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The Iran threat

Tehran is not worried about international repercussions, and why should it be? The West has hesitated to take the steps that could cripple the regime's economic base and stymie its nuclear ambitions.

December 01, 2011|By Max Boot

The only credible option for significantly delaying the Iranian nuclear program would be a bombing campaign. But who imagines that President Obama will do what his predecessor wouldn't — namely, unleash a war against the ayatollahs? The use of force, despite the bluster from Washington about "all options" being "on the table," is not a credible threat (except from Israel), and the mullahs know it.

In short, Western policymakers have implicitly made the same assumption today that their predecessors made in the 1930s, 1940s and 1990s: that an immediate war, even one fought on favorable terms, is to be feared more than a looming cataclysm that is likely to occur at some indefinite point in the not-too-distant future. That was the right decision to make with Stalin's Russia; it was tragically wrongheaded with Hitler's Germany and the Taliban/Al Qaeda.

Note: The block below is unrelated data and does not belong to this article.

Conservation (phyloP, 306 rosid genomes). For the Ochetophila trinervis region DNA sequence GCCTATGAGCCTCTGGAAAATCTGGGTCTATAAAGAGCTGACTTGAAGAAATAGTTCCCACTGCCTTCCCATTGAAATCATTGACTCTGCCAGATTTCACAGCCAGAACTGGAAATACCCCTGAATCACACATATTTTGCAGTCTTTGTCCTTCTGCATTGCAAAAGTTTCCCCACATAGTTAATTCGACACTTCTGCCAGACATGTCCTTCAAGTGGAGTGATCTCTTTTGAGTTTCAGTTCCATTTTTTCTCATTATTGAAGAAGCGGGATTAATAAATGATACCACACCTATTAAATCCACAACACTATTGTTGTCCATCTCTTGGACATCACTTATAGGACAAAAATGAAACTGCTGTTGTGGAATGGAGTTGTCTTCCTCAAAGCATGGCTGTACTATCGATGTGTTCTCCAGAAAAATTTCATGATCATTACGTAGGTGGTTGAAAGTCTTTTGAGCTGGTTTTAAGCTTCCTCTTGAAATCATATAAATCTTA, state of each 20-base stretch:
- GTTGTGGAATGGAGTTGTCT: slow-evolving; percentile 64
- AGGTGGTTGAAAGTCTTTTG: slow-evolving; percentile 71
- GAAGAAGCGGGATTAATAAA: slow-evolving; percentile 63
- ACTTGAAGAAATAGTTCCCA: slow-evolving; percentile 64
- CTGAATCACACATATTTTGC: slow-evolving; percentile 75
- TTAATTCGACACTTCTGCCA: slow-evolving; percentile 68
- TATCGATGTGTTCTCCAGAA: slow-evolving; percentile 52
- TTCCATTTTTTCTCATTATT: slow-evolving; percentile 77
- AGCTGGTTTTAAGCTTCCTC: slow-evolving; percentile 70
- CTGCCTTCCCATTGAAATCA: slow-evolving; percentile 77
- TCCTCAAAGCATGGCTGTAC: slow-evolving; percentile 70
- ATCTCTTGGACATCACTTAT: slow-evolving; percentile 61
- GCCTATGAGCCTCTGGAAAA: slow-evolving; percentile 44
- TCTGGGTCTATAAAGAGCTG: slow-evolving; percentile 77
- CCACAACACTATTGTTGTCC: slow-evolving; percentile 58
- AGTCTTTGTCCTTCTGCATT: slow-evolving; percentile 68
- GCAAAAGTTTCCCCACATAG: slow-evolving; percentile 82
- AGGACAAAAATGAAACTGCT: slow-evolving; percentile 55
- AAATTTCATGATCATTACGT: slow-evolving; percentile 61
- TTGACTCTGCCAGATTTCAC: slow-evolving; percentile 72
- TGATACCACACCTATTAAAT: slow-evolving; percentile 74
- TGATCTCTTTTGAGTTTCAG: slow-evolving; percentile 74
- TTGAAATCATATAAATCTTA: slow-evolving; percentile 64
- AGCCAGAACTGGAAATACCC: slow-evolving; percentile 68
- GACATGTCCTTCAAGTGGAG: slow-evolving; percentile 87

After the failure to stop Hitler and Bin Laden, among others, Westerners were said to have

suffered a "failure of imagination." We are suffering that same failure today as we fail to face up to the growing threat from the Islamic Republic.

Max Boot is a contributing editor to Opinion and senior fellow at the Council on Foreign Relations. He is completing a book on guerrilla warfare.

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